Coalition's WHO policy leaves public health expert 'baffled'

University of Otago epidemiologist Prof Michael Baker has won the Royal Society of New Zealand’s...
Prof Michael Baker. Photo: Supplied
Public health academic Michael Baker is baffled by the new government's "incoherent" approach to World Health Organisation (WHO) regulations.

New Zealand's new government has urgently lodged a reservation - a letter saying the country would not sign up yet - for amendments to WHO health regulations.

It was part of National's agreement with New Zealand First, which requires the government to ensure a 'National Interest Test' before New Zealand accepts any United Nations agreements, or those from its agencies, "that limit national decision-making, and reconfirm that New Zealand's domestic law holds primacy over any international agreements".

"As part of the above, by 1 December 2023 reserve against proposed amendments to WHO health regulations to allow the incoming government to consider these against a 'National Interest Test'," the agreement stated.

That test would assess whether it is in New Zealand's interests to sign up to proposed amendments, but Prof Baker said the agreement seemed to be calling for what was already happening.

"Before New Zealand does sign any substantial international agreements including those from the World Health Organisation ... it will carry out a national interest analysis, and then there's a parliamentary treaty examination," he said.

"All of those happen routinely, the only time when that wouldn't happen is if there's very minor insubstantial change to international law where government agencies and Cabinet decide that it's not necessary."

Prime Minister Christopher Luxon said including the provision in the plan for the government's first 100 days was because of the short timeframe allowed.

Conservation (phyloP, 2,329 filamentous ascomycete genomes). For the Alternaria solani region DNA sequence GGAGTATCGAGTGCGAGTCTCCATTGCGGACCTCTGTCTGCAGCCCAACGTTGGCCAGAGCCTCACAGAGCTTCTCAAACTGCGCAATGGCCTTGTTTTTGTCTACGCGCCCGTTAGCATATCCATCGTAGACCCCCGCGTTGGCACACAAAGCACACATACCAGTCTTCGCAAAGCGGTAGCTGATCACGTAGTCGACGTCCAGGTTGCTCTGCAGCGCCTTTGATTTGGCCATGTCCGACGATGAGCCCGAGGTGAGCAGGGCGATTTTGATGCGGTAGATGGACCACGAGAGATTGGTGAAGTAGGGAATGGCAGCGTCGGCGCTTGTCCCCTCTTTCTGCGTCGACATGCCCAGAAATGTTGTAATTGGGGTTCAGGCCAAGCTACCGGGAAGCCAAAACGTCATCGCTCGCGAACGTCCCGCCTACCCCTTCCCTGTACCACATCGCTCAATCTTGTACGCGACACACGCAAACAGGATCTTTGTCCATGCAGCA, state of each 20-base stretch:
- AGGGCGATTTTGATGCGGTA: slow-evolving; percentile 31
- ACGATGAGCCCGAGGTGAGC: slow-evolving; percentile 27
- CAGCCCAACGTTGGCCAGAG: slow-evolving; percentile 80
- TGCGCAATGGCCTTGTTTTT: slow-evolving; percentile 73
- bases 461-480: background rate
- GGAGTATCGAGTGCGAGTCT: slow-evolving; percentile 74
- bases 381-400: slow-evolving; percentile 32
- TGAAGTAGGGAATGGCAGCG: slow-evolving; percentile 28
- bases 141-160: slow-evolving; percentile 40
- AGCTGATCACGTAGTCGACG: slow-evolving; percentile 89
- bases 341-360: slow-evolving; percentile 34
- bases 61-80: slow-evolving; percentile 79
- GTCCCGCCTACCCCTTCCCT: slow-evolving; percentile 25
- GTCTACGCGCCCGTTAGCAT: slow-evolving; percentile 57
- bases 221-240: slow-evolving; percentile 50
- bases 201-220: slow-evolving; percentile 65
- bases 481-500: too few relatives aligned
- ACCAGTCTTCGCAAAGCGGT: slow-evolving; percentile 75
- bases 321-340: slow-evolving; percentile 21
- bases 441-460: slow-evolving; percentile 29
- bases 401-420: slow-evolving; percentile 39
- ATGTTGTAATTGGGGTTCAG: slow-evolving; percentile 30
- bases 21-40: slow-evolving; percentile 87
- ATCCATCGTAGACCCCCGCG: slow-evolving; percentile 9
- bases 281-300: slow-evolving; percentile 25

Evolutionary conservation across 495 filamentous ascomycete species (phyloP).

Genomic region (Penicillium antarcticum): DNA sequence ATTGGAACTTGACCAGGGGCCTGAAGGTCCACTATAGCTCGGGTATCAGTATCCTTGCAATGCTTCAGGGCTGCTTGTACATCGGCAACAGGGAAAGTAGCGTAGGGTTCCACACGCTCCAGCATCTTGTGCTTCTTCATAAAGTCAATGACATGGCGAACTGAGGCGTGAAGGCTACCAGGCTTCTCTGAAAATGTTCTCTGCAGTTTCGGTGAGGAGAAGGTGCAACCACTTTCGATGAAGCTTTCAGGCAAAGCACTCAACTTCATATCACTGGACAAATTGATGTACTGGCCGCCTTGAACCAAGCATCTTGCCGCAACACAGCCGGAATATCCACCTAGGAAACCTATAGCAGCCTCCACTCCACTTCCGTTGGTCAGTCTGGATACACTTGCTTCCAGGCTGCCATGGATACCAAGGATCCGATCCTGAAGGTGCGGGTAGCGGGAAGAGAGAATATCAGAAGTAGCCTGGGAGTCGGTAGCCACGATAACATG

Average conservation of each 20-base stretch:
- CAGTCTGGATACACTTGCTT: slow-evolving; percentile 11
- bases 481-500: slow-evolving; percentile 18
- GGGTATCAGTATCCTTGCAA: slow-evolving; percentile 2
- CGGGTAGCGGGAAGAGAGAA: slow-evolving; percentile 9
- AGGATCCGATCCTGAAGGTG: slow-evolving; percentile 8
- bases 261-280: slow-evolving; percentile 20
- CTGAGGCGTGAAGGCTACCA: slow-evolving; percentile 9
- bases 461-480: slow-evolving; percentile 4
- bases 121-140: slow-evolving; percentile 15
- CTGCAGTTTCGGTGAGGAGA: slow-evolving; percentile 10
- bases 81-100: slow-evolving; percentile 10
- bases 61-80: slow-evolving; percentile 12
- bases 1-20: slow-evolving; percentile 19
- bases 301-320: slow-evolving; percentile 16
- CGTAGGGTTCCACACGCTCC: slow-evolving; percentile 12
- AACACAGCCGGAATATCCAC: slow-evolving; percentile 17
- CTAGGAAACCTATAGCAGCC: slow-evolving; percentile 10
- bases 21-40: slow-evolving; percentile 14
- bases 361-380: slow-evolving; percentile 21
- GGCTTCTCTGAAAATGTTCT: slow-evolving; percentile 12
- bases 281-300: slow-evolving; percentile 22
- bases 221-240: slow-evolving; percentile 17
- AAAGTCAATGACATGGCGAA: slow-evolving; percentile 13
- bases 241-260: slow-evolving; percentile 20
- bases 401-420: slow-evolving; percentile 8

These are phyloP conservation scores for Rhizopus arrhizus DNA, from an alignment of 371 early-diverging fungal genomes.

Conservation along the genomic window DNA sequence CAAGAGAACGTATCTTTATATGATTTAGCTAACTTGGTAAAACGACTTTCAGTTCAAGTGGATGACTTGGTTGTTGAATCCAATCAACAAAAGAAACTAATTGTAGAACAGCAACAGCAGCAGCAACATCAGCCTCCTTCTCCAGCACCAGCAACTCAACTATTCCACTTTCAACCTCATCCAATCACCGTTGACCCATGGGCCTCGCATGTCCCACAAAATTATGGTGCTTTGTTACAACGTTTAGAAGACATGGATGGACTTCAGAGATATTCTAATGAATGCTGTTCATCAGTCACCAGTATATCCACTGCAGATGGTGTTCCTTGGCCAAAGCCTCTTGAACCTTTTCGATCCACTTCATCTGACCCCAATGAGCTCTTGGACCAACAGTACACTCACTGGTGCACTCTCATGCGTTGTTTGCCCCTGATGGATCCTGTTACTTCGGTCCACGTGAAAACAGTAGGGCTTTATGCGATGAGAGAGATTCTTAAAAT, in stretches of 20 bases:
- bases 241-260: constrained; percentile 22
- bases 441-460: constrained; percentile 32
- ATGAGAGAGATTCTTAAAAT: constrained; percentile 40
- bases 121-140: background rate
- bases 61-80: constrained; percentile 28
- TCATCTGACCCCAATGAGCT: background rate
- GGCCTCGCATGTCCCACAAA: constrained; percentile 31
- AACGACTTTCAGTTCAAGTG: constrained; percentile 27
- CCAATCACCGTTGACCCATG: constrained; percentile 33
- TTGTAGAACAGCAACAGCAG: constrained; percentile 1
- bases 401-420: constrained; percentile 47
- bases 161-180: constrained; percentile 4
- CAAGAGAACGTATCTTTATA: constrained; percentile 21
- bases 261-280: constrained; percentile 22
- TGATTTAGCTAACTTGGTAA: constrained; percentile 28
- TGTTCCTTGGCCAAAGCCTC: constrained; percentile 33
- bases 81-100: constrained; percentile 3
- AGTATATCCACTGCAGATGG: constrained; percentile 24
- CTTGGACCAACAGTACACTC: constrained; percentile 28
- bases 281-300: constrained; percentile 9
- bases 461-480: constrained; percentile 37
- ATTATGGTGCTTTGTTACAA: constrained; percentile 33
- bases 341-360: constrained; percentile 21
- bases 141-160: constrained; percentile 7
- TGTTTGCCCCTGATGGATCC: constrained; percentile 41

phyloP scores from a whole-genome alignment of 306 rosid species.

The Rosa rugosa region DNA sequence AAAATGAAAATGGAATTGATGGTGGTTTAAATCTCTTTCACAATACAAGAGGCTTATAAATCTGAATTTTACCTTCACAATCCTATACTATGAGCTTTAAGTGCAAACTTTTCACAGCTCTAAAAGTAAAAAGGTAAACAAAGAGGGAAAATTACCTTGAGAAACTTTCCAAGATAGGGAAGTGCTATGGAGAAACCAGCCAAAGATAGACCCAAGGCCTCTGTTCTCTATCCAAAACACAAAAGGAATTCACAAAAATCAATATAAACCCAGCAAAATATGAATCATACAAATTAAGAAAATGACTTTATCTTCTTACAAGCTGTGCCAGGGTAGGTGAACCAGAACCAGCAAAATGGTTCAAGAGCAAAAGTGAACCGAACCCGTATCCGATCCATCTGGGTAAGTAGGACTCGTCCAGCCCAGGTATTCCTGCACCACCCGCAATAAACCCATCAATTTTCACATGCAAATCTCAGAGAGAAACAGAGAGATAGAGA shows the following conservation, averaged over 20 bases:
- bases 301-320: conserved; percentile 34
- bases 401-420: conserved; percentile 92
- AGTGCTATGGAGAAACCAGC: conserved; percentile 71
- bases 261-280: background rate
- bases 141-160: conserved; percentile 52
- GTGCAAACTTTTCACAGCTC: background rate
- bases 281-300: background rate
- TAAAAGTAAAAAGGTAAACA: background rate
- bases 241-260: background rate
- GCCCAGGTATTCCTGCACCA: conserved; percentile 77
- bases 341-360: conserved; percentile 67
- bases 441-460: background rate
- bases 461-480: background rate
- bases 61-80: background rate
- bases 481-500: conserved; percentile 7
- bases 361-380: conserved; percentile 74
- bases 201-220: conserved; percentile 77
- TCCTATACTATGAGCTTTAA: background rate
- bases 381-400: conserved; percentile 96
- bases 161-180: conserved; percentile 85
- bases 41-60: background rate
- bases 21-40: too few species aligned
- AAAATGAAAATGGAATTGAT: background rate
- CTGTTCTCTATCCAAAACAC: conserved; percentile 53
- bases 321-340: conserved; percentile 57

"We just, as a new government, want to be able to take a pause and make sure that it meets a national interest test," he said. They had nothing against the regulations, "we're just saying there's a decision that needs to be made".

Prime Minister Christopher Luxon. Photo: RNZ
Prime Minister Christopher Luxon. Photo: RNZ
Just one amendment to the WHO regulations would need a reservation to be lodged by the end of November, but it merely shortens the time countries can lodge a reservation from two years to one - speeding up the WHO's ability to come to agreement on health regulations.

"That strikes me as rather odd," Baker said. "It's an administrative shift, and that was reviewed by [Cabinet] and I've got the Cabinet minutes here - which has been released publicly, anyone can download it - that explains why this was an inconsequential change in didn't require lengthy review process.

"I just can't see that you would want to go through that whole process for a trivial amendment like this."

The amendment had been part of a larger suite of changes proposed by the United States in May last year, which was the subject of criticism for overreach in an international law blog, but as the WHO's decisions show only the change to timeframes was adopted.

WHO member states are also set to vote next year on a much broader revision of the regulations in response to the Covid-19 pandemic, with New Zealand's Dr Ashley Bloomfield co-chairing a working group of 15 representative countries to agree on changes over the past 18 months.

Once agreed, these would be presented to the next World Health Assembly in May 2024. Proposals for changes are publicly available, but have not yet been finalised.

As Baker says, however, all of that would be subject to a national interest test anyway - as the last major amendments were.